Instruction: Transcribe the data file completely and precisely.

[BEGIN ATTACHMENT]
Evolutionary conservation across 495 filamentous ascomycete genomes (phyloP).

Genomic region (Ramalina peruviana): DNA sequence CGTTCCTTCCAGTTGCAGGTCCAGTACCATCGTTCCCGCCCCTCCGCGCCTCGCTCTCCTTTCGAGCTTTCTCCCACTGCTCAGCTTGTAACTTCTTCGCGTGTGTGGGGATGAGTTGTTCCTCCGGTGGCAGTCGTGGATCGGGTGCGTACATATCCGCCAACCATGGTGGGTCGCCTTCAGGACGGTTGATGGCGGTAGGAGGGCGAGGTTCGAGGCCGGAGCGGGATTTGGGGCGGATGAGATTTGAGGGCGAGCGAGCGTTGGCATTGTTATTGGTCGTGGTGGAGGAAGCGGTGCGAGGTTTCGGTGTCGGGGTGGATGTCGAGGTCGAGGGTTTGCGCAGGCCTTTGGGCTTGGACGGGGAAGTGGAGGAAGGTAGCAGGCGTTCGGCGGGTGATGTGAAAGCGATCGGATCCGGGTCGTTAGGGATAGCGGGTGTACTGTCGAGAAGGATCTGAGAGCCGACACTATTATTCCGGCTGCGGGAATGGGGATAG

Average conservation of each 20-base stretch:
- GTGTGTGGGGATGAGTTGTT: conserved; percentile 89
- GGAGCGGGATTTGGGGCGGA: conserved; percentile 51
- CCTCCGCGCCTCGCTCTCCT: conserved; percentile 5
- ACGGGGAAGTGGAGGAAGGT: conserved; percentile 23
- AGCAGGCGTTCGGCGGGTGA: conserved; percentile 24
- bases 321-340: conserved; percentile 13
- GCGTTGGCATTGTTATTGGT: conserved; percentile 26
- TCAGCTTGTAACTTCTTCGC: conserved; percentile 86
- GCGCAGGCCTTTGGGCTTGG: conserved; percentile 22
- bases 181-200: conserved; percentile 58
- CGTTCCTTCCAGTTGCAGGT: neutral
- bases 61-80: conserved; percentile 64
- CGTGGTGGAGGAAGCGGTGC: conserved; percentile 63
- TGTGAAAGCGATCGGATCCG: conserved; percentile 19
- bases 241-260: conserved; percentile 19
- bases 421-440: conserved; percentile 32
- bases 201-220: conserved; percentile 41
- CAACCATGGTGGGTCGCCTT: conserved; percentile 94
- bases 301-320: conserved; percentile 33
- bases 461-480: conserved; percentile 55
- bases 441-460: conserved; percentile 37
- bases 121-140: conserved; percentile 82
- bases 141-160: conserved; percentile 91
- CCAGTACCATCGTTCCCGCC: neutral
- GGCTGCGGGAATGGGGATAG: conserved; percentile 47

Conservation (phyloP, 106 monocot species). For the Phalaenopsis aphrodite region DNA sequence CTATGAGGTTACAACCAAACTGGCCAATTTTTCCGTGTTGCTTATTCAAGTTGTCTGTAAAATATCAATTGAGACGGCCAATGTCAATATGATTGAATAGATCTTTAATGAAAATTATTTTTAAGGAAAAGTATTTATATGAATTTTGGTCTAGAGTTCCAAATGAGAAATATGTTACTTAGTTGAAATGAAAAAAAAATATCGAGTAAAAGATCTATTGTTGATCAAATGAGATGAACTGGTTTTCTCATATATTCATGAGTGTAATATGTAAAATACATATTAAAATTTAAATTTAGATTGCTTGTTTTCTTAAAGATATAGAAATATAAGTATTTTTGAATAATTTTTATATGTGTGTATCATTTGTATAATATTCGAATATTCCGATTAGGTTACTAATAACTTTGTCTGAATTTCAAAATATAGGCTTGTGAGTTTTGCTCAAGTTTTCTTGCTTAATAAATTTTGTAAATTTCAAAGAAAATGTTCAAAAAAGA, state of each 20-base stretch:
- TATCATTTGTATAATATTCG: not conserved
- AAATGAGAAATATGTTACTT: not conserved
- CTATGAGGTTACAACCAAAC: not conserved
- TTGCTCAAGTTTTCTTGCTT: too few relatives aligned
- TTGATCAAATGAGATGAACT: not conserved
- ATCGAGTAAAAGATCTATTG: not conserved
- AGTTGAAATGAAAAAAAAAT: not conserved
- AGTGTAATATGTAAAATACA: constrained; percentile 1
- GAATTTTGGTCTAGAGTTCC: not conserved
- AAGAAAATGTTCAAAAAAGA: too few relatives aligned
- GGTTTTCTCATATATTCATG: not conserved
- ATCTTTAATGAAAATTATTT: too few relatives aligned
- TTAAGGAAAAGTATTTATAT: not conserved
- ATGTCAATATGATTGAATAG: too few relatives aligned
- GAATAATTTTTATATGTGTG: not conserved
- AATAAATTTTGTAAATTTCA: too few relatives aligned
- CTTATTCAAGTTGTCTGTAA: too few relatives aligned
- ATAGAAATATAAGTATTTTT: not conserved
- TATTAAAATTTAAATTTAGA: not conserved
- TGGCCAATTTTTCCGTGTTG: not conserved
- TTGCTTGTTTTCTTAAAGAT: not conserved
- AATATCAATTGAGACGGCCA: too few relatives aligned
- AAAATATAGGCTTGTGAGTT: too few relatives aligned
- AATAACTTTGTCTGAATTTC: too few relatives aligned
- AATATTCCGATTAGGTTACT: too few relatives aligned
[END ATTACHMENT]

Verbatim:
Evolutionary conservation across 495 filamentous ascomycete genomes (phyloP).

Genomic region (Ramalina peruviana): DNA sequence CGTTCCTTCCAGTTGCAGGTCCAGTACCATCGTTCCCGCCCCTCCGCGCCTCGCTCTCCTTTCGAGCTTTCTCCCACTGCTCAGCTTGTAACTTCTTCGCGTGTGTGGGGATGAGTTGTTCCTCCGGTGGCAGTCGTGGATCGGGTGCGTACATATCCGCCAACCATGGTGGGTCGCCTTCAGGACGGTTGATGGCGGTAGGAGGGCGAGGTTCGAGGCCGGAGCGGGATTTGGGGCGGATGAGATTTGAGGGCGAGCGAGCGTTGGCATTGTTATTGGTCGTGGTGGAGGAAGCGGTGCGAGGTTTCGGTGTCGGGGTGGATGTCGAGGTCGAGGGTTTGCGCAGGCCTTTGGGCTTGGACGGGGAAGTGGAGGAAGGTAGCAGGCGTTCGGCGGGTGATGTGAAAGCGATCGGATCCGGGTCGTTAGGGATAGCGGGTGTACTGTCGAGAAGGATCTGAGAGCCGACACTATTATTCCGGCTGCGGGAATGGGGATAG

Average conservation of each 20-base stretch:
- GTGTGTGGGGATGAGTTGTT: conserved; percentile 89
- GGAGCGGGATTTGGGGCGGA: conserved; percentile 51
- CCTCCGCGCCTCGCTCTCCT: conserved; percentile 5
- ACGGGGAAGTGGAGGAAGGT: conserved; percentile 23
- AGCAGGCGTTCGGCGGGTGA: conserved; percentile 24
- bases 321-340: conserved; percentile 13
- GCGTTGGCATTGTTATTGGT: conserved; percentile 26
- TCAGCTTGTAACTTCTTCGC: conserved; percentile 86
- GCGCAGGCCTTTGGGCTTGG: conserved; percentile 22
- bases 181-200: conserved; percentile 58
- CGTTCCTTCCAGTTGCAGGT: neutral
- bases 61-80: conserved; percentile 64
- CGTGGTGGAGGAAGCGGTGC: conserved; percentile 63
- TGTGAAAGCGATCGGATCCG: conserved; percentile 19
- bases 241-260: conserved; percentile 19
- bases 421-440: conserved; percentile 32
- bases 201-220: conserved; percentile 41
- CAACCATGGTGGGTCGCCTT: conserved; percentile 94
- bases 301-320: conserved; percentile 33
- bases 461-480: conserved; percentile 55
- bases 441-460: conserved; percentile 37
- bases 121-140: conserved; percentile 82
- bases 141-160: conserved; percentile 91
- CCAGTACCATCGTTCCCGCC: neutral
- GGCTGCGGGAATGGGGATAG: conserved; percentile 47

Conservation (phyloP, 106 monocot species). For the Phalaenopsis aphrodite region DNA sequence CTATGAGGTTACAACCAAACTGGCCAATTTTTCCGTGTTGCTTATTCAAGTTGTCTGTAAAATATCAATTGAGACGGCCAATGTCAATATGATTGAATAGATCTTTAATGAAAATTATTTTTAAGGAAAAGTATTTATATGAATTTTGGTCTAGAGTTCCAAATGAGAAATATGTTACTTAGTTGAAATGAAAAAAAAATATCGAGTAAAAGATCTATTGTTGATCAAATGAGATGAACTGGTTTTCTCATATATTCATGAGTGTAATATGTAAAATACATATTAAAATTTAAATTTAGATTGCTTGTTTTCTTAAAGATATAGAAATATAAGTATTTTTGAATAATTTTTATATGTGTGTATCATTTGTATAATATTCGAATATTCCGATTAGGTTACTAATAACTTTGTCTGAATTTCAAAATATAGGCTTGTGAGTTTTGCTCAAGTTTTCTTGCTTAATAAATTTTGTAAATTTCAAAGAAAATGTTCAAAAAAGA, state of each 20-base stretch:
- TATCATTTGTATAATATTCG: not conserved
- AAATGAGAAATATGTTACTT: not conserved
- CTATGAGGTTACAACCAAAC: not conserved
- TTGCTCAAGTTTTCTTGCTT: too few relatives aligned
- TTGATCAAATGAGATGAACT: not conserved
- ATCGAGTAAAAGATCTATTG: not conserved
- AGTTGAAATGAAAAAAAAAT: not conserved
- AGTGTAATATGTAAAATACA: constrained; percentile 1
- GAATTTTGGTCTAGAGTTCC: not conserved
- AAGAAAATGTTCAAAAAAGA: too few relatives aligned
- GGTTTTCTCATATATTCATG: not conserved
- ATCTTTAATGAAAATTATTT: too few relatives aligned
- TTAAGGAAAAGTATTTATAT: not conserved
- ATGTCAATATGATTGAATAG: too few relatives aligned
- GAATAATTTTTATATGTGTG: not conserved
- AATAAATTTTGTAAATTTCA: too few relatives aligned
- CTTATTCAAGTTGTCTGTAA: too few relatives aligned
- ATAGAAATATAAGTATTTTT: not conserved
- TATTAAAATTTAAATTTAGA: not conserved
- TGGCCAATTTTTCCGTGTTG: not conserved
- TTGCTTGTTTTCTTAAAGAT: not conserved
- AATATCAATTGAGACGGCCA: too few relatives aligned
- AAAATATAGGCTTGTGAGTT: too few relatives aligned
- AATAACTTTGTCTGAATTTC: too few relatives aligned
- AATATTCCGATTAGGTTACT: too few relatives aligned